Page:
Like any other successful property of its time, Ren and Stimpy received video game adaptations, including The Ren and Stimpy Show: Buckaroo$! This game was made for not just one, but two Nintendo consoles: the NES and SNES. The game's plot is fairly tame, involving a machine invented by Stimpy that generates cash for playing video games. And of course, Ren jumps at the opportunity. You play using both characters through a series of levels inspired by episodes of the show. Not much to it. 

While the game itself may appear harmless, the show was under constant scrutiny from censors and — that's right — parents. As such, playing a game based on a very controversial kids show may raise a few eyebrows from your folks — especially if they remember the show from their youth.

No More Heroes

Considering it was a system designed for the whole family, it's always surprising to see violent Wii-exclusive games. No More Heroes is one of the more recent franchises for Nintendo consoles, and when it launched it set out to break the company's wholesome image.

The game follows Travis Touchdown, a sexually repressed, angsty geek who obtains a beam katana and is thus hurled into a quest to compete for the title of top assassin. In this incredibly bloody, highly-stylized action game, you control a protagonist who's not like most video game heroes. Being the typical lonely outsider he is, Travis Touchdown is the type of character that might be a little too relatable, making an action game with this level of bloodshed all the more uncomfortable. His strong lustful desires toward the battle organizer also add a sexually devious element to the game.

And to charge your weapon, you are forced to shake the Wiimote in a way that emulates a lewd gesture, which is mirrored by Travis on your screen. This highly suggestive imagery is not unintentional, and in a way, could be seen as visual evidence that this is not a game intended for kids.

Leisure Suit Larry: Wet Dreams Don't Dry

If there is one game franchise far outside Nintendo's wheelhouse, it's Leisure Suit Larry. First released by Sierra in 1987, Leisure Suit Larry in the Land of the Lounge Lizards marked the beginning of a seedy point-and-click adventure series where the protagonist's sole mission is sexual conquest. The first entry performed poorly due to a lack of retailers willing to distribute on the grounds of its mature nature. But that didn't stop Larry, as the game went on to find growing success based on word of mouth.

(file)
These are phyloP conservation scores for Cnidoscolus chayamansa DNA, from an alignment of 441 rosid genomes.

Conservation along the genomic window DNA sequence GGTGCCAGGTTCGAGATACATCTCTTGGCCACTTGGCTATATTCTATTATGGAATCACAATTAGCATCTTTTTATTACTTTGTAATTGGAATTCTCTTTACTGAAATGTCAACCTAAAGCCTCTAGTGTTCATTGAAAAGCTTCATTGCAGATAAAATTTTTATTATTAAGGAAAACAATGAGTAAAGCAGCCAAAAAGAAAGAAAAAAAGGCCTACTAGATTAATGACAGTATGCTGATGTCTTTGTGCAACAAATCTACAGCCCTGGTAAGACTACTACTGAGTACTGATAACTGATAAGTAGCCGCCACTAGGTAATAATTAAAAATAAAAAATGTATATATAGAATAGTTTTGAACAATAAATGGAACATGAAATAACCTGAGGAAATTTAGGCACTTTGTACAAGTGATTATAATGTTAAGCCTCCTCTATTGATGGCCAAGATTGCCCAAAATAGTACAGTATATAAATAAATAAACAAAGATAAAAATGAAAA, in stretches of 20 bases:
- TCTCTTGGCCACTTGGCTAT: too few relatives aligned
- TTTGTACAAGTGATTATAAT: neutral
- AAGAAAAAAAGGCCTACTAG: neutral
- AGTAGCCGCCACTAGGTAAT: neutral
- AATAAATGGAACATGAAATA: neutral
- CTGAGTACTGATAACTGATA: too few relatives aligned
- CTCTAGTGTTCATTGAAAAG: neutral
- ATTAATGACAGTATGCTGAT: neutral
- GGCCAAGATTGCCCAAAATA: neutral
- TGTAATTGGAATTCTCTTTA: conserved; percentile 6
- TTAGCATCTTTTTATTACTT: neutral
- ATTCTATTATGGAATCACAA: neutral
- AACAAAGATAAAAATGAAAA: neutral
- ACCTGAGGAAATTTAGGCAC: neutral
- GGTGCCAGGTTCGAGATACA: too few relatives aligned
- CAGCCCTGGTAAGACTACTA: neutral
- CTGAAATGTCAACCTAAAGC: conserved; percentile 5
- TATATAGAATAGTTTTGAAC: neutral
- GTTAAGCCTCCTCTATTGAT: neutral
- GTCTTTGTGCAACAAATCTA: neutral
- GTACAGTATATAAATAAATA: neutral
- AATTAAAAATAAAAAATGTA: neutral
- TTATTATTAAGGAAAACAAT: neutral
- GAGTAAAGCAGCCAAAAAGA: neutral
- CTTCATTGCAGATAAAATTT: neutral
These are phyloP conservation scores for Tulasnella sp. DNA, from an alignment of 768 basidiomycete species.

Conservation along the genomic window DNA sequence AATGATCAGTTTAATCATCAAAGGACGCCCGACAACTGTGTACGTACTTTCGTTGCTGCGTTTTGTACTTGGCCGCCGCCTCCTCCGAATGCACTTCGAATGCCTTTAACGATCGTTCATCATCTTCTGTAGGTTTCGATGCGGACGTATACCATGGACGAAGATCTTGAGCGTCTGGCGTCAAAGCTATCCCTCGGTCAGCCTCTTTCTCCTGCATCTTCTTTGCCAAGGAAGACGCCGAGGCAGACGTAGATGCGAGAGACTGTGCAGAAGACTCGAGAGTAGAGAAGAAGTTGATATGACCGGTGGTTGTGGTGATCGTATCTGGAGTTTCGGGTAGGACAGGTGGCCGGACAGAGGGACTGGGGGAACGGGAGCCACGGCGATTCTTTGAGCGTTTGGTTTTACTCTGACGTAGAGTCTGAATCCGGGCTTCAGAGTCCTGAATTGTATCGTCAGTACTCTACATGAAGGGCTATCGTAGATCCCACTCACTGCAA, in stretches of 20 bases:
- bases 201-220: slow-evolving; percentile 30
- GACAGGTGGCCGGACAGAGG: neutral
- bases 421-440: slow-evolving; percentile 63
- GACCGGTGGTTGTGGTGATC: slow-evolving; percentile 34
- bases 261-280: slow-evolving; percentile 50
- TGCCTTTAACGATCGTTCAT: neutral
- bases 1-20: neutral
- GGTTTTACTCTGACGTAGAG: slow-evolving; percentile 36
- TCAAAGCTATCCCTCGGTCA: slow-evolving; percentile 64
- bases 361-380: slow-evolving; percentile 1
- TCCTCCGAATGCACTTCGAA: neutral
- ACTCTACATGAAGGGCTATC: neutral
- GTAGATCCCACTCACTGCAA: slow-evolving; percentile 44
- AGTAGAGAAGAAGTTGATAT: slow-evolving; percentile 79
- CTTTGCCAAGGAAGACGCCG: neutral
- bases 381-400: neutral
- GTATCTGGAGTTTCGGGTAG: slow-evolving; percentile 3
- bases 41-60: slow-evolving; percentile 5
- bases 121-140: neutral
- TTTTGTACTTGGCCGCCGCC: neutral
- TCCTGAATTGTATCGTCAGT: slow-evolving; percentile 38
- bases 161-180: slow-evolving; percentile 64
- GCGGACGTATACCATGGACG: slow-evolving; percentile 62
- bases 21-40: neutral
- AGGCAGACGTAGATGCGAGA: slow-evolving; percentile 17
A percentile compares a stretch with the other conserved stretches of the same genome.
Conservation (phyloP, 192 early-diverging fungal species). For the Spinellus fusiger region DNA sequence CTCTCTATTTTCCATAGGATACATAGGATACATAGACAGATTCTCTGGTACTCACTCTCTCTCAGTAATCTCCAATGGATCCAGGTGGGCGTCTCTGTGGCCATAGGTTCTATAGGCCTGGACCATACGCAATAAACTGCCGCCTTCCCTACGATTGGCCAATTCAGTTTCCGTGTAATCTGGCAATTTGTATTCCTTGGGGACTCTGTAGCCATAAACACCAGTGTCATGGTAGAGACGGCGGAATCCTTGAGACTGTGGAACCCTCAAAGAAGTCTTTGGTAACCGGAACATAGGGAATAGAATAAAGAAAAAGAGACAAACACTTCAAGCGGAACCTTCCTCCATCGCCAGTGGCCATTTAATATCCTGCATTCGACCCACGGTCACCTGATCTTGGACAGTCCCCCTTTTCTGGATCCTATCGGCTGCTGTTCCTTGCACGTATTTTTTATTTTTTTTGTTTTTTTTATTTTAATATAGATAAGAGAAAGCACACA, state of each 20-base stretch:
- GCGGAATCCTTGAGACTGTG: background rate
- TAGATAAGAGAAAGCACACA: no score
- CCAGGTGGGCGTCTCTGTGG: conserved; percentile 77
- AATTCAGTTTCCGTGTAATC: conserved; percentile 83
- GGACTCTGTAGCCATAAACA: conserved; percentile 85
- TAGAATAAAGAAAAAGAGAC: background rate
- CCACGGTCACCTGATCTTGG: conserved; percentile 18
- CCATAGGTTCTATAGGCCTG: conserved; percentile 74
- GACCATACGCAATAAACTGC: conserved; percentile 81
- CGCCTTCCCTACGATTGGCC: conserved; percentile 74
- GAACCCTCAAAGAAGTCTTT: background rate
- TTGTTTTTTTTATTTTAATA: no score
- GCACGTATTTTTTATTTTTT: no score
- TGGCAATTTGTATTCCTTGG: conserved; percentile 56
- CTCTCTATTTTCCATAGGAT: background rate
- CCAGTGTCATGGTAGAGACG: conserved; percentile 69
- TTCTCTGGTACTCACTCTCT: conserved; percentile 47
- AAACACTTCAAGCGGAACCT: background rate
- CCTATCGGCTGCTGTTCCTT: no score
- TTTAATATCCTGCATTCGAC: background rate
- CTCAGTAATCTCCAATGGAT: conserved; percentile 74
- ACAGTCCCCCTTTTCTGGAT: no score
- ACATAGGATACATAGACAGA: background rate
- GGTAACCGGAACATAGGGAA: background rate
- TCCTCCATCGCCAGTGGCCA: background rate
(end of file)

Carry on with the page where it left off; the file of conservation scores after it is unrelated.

Many games in the series have since been released, with an entry weaseling its way onto the Nintendo Switch. This installment finds the not-so-likable Larry back at it yet again, only this time his 1980s sensibilities are challenged by 21st century standards. He must conquer dating on the digital front, which presents a whole new set of challenges for the character.

With a subtitle that's NSFW, you may just want to refer to this one as "Leisure Suit Larry for the Switch." Or perhaps pass altogether, if you're worried what your parents might think.

Eternal Darkness: Sanity's Requiem

Of course, it's not always violence, nudity, or language that makes a game inappropriate for young audiences. The psychological horror game Eternal Darkness: Sanity's Requiem for the GameCube preys on fear. It sets out to blur the line between the real world and the game world, causing players to question their own sanity.

Eternal Darkness: Sanity's Requiem follows ordinary people who are at the mercy of mysterious, ruthless, evil gods. Their attempts to escape and fight back are futile, but each person who faces these dark forces has their story imprinted in the "Tome of Eternal Darkness," which gradually builds upon a greater hope for freedom.

The game involves numerous puzzles and keeps track of your character's sanity throughout her journey. This sanity meter will impact how you progress, creating tense audio and visual cues. The effects grow in severity as your sanity decreases to the point where they are no longer limited to in-game events. From a controller error message leaving you helplessly at the mercy of your enemies to the TV shutting itself off while menacing sounds continue, by the time you're finished, you may wonder whether it's the character who's lost her mind, or you.